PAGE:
Probable cross-passage house altered to send it up the social scale in the 18th and 19th centuries. Two stories, with basement and attic. Rendered stone rubble walls under shallow pitch slate roof.
Identification Images (0)
- COACH HOUSE (Post Medieval - 1540 AD to 1900 AD)
- STABLE (Post Medieval - 1540 AD to 1900 AD)
- CROSS PASSAGE HOUSE (Post Medieval - 1540 AD to 1900 AD)
- HOUSE (Post Medieval - 1540 AD to 1900 AD)
- SHED (Modern - 1901 AD to 2050 AD)
- GARAGE (Modern - 1901 AD to 2050 AD)
Allerford House is two storey on the front and west faces, with an attic in the roof space, and three storey on the rear and east elevations, with attic rooms in the roof space. The garden has been banked up to the south front, with slate steps up to a central porch with hipped roof over the entrance. Fenestration is regular. The roof is fully hipped, with dormer gabled. The west elevation roof has a full hip to the south and is gabled to the north, with a lean-to roof on the north wall. The south ground floor window is a rectangular bay with a single pitch roof. The windows under the rear lean-to are set lower. A second small lean-to is set against the first ( it is over the larder), the kitchen has a flat roof. Small raked dormer in main roof. The garden slopes down from the southwest corner of the house, so that near the north end of the west elevation a basement window is two-thirds visible, with the ground cut out immediately in front of it. The other light to the cellar is obscured by the bay window. The rear elevation is very disjointed. The rear pitch of the main roof is visible, with gables of wing ( to east) and rear of house ( west) visible. The wing is three storey, with small lean- to roof on west side over stairs giving access from main house bedroom floor to attics. The flat-roofed kitchen is set against the north wall of the house. A lean-to on the west side of the wing butts onto the north wall of the kitchen, and is partly supported by the two storey hipped extension on the wing north wall. Raked dormer in west pitch of wing roof. External open tread wooden steps give access from the rear yard to the wing and kitchen. The east elevation is, with the south, meant to be seen. It is three storey with cental entrance door ( now leading to basement) and large round-topped sash window with thick glazing bars above it. The right-hand ground floor window is mullioned and transomed, 17c in appearance. The roof has two raked dormers in it, and has moulded eaves boards. Lower roof over rear extension. Two metre retaining wall from southeast corner to road wall supporting the bank. Flagged path to entrance door from gateway ( now blocked) to road. The roof of the house and wing is of slate with crested red ridge tiles, hips leaded. South dormer same with slated sides, red fishscale tiles in gable and leaded valleys and apron. The walls are of rubble stone, rendered and painted. Built in the 16c/17c as a cross-passage three room house, from which possibly only the basement entry, east wall which batters in lavatory/ landing, and the ovolo moulded and stopped door frame in lower entrance hall remaining of the original house. During the late 17c/ early 18c the house was largely rebuilt with basement and two stories above, the present stairs' window and the mullion and transom windows on the basement floor ( flat kitchen), complete on the east face, frame only on the west side ( store) would perhaps go with this, giving two storeys on the south face ( as now) and an L-shaped roof. The rear elevation would have been much clearer. In the late 18c/ early 19c the house seems to have had another renovation, most of the sash windows were inserted, probably in the earlier mullion and transom openings without altering their size. The six panel doors arched opening in entrance hall with fanlight tracery above it, go with this phase. The main staircase with the cornice work are also probably contemporary with these alterations, the plasterwork does not look as battered and encrusted with paint as earlier 18c work would probably be. The 1840 Tithe map shows the building as T-shaped, this presents problems if it is correct. It means that room A did not exist until the mid 19c, with the doors, plasterwork, window sashes etc. being very late. The 1876 Holnicote Estate map shows the house the same shape, but the 1889 OS map shows an L-shape with a front porch ( the basic shape as now, but without the rear additions). It seems that - unless further documentary work shows otherwise, the plan shape on the Tithe map is not quite correct. Mostly good state of repair, the attics need ceiling and wall plaster mending in places. Rainwater gutter on front elevation slipped on left hand end. Slipped slate on north dormer, east elevation. Outbuildings: Stables and Coach House, now Workroom/ Store: East facing single storey gable-ended building set north-south at rear of house. Ground floor kitchen seems to be dependant on the south wall. Rear wall backs onto garden, which is at a much higher level, only 0.6m of wall being visible above ground on the exterior. Garage butts onto the north end. Rendered rubble stone walls under roman tile roof. Built between 1876 and 1889.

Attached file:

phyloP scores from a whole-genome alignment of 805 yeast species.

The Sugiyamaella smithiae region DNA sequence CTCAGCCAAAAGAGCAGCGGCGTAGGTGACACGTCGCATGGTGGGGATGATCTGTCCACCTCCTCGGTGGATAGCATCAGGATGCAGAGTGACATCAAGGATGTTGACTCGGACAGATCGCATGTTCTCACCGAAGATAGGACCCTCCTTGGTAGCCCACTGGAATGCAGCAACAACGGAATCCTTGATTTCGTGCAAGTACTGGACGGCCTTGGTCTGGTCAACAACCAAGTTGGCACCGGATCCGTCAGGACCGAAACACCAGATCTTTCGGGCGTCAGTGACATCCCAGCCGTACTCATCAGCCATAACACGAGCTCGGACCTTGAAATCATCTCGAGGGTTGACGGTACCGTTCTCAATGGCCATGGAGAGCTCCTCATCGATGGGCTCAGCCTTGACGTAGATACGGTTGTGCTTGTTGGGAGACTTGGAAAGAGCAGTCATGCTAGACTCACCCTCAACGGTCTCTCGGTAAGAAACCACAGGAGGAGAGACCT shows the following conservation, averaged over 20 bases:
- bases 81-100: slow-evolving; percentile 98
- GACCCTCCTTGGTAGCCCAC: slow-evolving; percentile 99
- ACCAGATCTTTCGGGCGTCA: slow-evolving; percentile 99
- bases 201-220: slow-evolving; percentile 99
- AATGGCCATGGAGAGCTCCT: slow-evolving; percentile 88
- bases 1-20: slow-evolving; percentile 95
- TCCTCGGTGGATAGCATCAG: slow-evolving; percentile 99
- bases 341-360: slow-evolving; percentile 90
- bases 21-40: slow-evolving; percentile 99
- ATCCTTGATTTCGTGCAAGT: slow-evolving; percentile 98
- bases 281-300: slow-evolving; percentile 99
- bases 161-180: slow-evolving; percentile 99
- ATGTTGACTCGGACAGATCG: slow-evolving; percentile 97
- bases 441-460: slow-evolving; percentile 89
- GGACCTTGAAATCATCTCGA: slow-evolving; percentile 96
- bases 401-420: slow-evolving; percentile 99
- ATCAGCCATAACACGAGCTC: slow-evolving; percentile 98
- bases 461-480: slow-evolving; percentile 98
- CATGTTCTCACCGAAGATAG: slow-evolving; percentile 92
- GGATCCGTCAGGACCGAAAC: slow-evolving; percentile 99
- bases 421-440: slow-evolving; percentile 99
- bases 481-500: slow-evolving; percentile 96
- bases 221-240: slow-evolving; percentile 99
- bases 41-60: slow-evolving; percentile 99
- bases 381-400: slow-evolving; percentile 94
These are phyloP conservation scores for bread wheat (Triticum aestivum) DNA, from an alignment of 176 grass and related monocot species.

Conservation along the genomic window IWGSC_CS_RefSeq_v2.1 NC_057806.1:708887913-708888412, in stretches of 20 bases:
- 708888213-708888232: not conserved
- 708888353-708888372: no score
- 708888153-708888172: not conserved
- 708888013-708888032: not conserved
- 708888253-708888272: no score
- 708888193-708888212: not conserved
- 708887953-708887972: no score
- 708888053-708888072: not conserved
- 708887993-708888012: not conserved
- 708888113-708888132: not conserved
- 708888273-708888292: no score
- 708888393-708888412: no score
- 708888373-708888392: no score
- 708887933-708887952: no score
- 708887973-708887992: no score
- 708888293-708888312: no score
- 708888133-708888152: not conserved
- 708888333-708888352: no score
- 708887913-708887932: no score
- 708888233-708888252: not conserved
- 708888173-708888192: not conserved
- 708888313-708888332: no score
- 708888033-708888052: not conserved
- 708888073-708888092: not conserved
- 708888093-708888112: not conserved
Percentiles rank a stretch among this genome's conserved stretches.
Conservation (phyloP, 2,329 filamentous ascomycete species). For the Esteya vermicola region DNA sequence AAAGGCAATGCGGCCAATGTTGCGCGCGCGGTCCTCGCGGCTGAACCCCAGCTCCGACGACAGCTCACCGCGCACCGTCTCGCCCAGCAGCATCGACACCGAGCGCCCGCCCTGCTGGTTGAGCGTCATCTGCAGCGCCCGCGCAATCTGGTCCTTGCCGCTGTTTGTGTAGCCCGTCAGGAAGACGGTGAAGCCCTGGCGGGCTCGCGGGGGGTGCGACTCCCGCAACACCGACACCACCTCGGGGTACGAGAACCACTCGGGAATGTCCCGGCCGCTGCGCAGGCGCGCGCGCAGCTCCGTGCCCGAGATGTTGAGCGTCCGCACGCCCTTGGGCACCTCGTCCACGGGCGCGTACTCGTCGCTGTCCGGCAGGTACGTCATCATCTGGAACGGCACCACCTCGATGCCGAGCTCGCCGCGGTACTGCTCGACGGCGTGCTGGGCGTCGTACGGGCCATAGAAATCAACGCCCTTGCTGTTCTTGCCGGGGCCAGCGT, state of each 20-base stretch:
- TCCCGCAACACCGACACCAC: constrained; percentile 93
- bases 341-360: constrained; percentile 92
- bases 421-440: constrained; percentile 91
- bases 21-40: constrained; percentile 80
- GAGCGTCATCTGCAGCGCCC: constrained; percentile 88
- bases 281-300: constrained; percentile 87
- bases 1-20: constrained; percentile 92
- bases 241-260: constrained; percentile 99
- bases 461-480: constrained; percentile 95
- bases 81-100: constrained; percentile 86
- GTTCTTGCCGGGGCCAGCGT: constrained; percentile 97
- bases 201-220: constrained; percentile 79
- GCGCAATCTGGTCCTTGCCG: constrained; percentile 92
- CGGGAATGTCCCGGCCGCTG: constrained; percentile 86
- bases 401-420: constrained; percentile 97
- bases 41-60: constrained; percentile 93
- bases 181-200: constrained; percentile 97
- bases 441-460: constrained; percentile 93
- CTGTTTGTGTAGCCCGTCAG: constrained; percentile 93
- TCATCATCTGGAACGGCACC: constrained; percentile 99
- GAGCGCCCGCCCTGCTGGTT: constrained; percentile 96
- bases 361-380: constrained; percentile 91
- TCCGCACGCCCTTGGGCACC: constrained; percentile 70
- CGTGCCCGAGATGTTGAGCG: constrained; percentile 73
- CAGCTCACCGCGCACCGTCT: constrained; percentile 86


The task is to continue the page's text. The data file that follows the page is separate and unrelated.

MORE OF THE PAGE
Garage, now Store: Single storey lean-to between north wall of coach house and south wall of 33 Allerford's wash-house, east facing. Rubble stone walls under corrugated iron roof. Shown on 1889 OS 1st edition Somerset sheet XXXIV.2. Probably erected to hold a small gig or trap.
- SZN9454 - Unpublished document: Isabel J Richardson. 1993. Allerford House.
Other Statuses and References
- Conservation Area
- National Park